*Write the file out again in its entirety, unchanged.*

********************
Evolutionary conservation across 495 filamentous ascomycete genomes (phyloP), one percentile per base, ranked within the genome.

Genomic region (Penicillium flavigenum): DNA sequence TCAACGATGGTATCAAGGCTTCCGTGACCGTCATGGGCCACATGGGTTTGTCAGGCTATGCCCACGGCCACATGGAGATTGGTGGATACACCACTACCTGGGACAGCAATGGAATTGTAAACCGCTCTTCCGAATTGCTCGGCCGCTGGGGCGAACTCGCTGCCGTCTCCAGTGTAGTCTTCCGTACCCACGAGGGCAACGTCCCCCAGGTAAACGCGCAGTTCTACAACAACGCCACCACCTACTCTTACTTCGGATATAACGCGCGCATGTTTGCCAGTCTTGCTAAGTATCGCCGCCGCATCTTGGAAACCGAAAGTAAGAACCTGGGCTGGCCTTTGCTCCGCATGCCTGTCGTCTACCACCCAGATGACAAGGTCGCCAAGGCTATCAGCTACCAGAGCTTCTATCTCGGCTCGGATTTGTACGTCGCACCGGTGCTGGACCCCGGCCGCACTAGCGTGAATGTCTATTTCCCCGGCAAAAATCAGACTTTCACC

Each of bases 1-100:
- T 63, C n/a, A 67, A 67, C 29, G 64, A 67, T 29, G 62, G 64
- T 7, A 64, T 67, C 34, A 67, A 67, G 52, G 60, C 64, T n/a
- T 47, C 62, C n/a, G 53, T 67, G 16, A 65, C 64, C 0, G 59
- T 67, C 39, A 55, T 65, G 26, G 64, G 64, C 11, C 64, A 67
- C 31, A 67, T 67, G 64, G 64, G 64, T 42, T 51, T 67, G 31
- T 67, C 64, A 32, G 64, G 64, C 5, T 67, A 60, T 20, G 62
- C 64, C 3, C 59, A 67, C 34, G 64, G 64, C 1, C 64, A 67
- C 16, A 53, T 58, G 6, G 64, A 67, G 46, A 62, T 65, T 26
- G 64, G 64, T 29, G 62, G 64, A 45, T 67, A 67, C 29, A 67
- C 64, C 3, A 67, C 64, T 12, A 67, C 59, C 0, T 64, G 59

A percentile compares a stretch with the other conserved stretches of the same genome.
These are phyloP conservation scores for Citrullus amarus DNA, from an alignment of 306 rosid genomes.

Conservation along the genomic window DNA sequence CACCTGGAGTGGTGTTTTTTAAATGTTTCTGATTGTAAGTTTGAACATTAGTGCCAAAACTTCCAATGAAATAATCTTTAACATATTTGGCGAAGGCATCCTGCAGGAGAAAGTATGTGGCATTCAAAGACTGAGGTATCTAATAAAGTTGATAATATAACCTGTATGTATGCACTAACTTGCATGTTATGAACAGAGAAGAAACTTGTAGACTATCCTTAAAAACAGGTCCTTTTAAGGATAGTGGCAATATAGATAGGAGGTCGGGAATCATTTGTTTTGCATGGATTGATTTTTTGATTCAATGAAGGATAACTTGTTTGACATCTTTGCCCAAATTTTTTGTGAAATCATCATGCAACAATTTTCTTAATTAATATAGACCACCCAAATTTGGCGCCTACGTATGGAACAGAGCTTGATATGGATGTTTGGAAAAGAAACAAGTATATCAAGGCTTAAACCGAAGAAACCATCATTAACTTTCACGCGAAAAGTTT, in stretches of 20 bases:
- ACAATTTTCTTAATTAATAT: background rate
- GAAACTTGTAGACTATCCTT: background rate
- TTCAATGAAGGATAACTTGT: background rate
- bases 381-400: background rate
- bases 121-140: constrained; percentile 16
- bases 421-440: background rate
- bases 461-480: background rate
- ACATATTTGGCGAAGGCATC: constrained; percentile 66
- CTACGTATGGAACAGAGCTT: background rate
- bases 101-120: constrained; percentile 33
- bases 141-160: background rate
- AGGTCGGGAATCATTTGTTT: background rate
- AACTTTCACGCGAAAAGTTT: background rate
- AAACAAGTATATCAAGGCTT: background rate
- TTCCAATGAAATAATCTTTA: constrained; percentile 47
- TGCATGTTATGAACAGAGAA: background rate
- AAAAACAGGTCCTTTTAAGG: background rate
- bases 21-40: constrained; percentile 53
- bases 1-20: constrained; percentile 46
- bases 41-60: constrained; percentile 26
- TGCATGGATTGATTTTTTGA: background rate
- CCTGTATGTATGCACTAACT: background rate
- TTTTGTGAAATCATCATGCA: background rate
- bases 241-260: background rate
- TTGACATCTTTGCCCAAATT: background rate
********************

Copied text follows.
Evolutionary conservation across 495 filamentous ascomycete genomes (phyloP), one percentile per base, ranked within the genome.

Genomic region (Penicillium flavigenum): DNA sequence TCAACGATGGTATCAAGGCTTCCGTGACCGTCATGGGCCACATGGGTTTGTCAGGCTATGCCCACGGCCACATGGAGATTGGTGGATACACCACTACCTGGGACAGCAATGGAATTGTAAACCGCTCTTCCGAATTGCTCGGCCGCTGGGGCGAACTCGCTGCCGTCTCCAGTGTAGTCTTCCGTACCCACGAGGGCAACGTCCCCCAGGTAAACGCGCAGTTCTACAACAACGCCACCACCTACTCTTACTTCGGATATAACGCGCGCATGTTTGCCAGTCTTGCTAAGTATCGCCGCCGCATCTTGGAAACCGAAAGTAAGAACCTGGGCTGGCCTTTGCTCCGCATGCCTGTCGTCTACCACCCAGATGACAAGGTCGCCAAGGCTATCAGCTACCAGAGCTTCTATCTCGGCTCGGATTTGTACGTCGCACCGGTGCTGGACCCCGGCCGCACTAGCGTGAATGTCTATTTCCCCGGCAAAAATCAGACTTTCACC

Each of bases 1-100:
- T 63, C n/a, A 67, A 67, C 29, G 64, A 67, T 29, G 62, G 64
- T 7, A 64, T 67, C 34, A 67, A 67, G 52, G 60, C 64, T n/a
- T 47, C 62, C n/a, G 53, T 67, G 16, A 65, C 64, C 0, G 59
- T 67, C 39, A 55, T 65, G 26, G 64, G 64, C 11, C 64, A 67
- C 31, A 67, T 67, G 64, G 64, G 64, T 42, T 51, T 67, G 31
- T 67, C 64, A 32, G 64, G 64, C 5, T 67, A 60, T 20, G 62
- C 64, C 3, C 59, A 67, C 34, G 64, G 64, C 1, C 64, A 67
- C 16, A 53, T 58, G 6, G 64, A 67, G 46, A 62, T 65, T 26
- G 64, G 64, T 29, G 62, G 64, A 45, T 67, A 67, C 29, A 67
- C 64, C 3, A 67, C 64, T 12, A 67, C 59, C 0, T 64, G 59

A percentile compares a stretch with the other conserved stretches of the same genome.
These are phyloP conservation scores for Citrullus amarus DNA, from an alignment of 306 rosid genomes.

Conservation along the genomic window DNA sequence CACCTGGAGTGGTGTTTTTTAAATGTTTCTGATTGTAAGTTTGAACATTAGTGCCAAAACTTCCAATGAAATAATCTTTAACATATTTGGCGAAGGCATCCTGCAGGAGAAAGTATGTGGCATTCAAAGACTGAGGTATCTAATAAAGTTGATAATATAACCTGTATGTATGCACTAACTTGCATGTTATGAACAGAGAAGAAACTTGTAGACTATCCTTAAAAACAGGTCCTTTTAAGGATAGTGGCAATATAGATAGGAGGTCGGGAATCATTTGTTTTGCATGGATTGATTTTTTGATTCAATGAAGGATAACTTGTTTGACATCTTTGCCCAAATTTTTTGTGAAATCATCATGCAACAATTTTCTTAATTAATATAGACCACCCAAATTTGGCGCCTACGTATGGAACAGAGCTTGATATGGATGTTTGGAAAAGAAACAAGTATATCAAGGCTTAAACCGAAGAAACCATCATTAACTTTCACGCGAAAAGTTT, in stretches of 20 bases:
- ACAATTTTCTTAATTAATAT: background rate
- GAAACTTGTAGACTATCCTT: background rate
- TTCAATGAAGGATAACTTGT: background rate
- bases 381-400: background rate
- bases 121-140: constrained; percentile 16
- bases 421-440: background rate
- bases 461-480: background rate
- ACATATTTGGCGAAGGCATC: constrained; percentile 66
- CTACGTATGGAACAGAGCTT: background rate
- bases 101-120: constrained; percentile 33
- bases 141-160: background rate
- AGGTCGGGAATCATTTGTTT: background rate
- AACTTTCACGCGAAAAGTTT: background rate
- AAACAAGTATATCAAGGCTT: background rate
- TTCCAATGAAATAATCTTTA: constrained; percentile 47
- TGCATGTTATGAACAGAGAA: background rate
- AAAAACAGGTCCTTTTAAGG: background rate
- bases 21-40: constrained; percentile 53
- bases 1-20: constrained; percentile 46
- bases 41-60: constrained; percentile 26
- TGCATGGATTGATTTTTTGA: background rate
- CCTGTATGTATGCACTAACT: background rate
- TTTTGTGAAATCATCATGCA: background rate
- bases 241-260: background rate
- TTGACATCTTTGCCCAAATT: background rate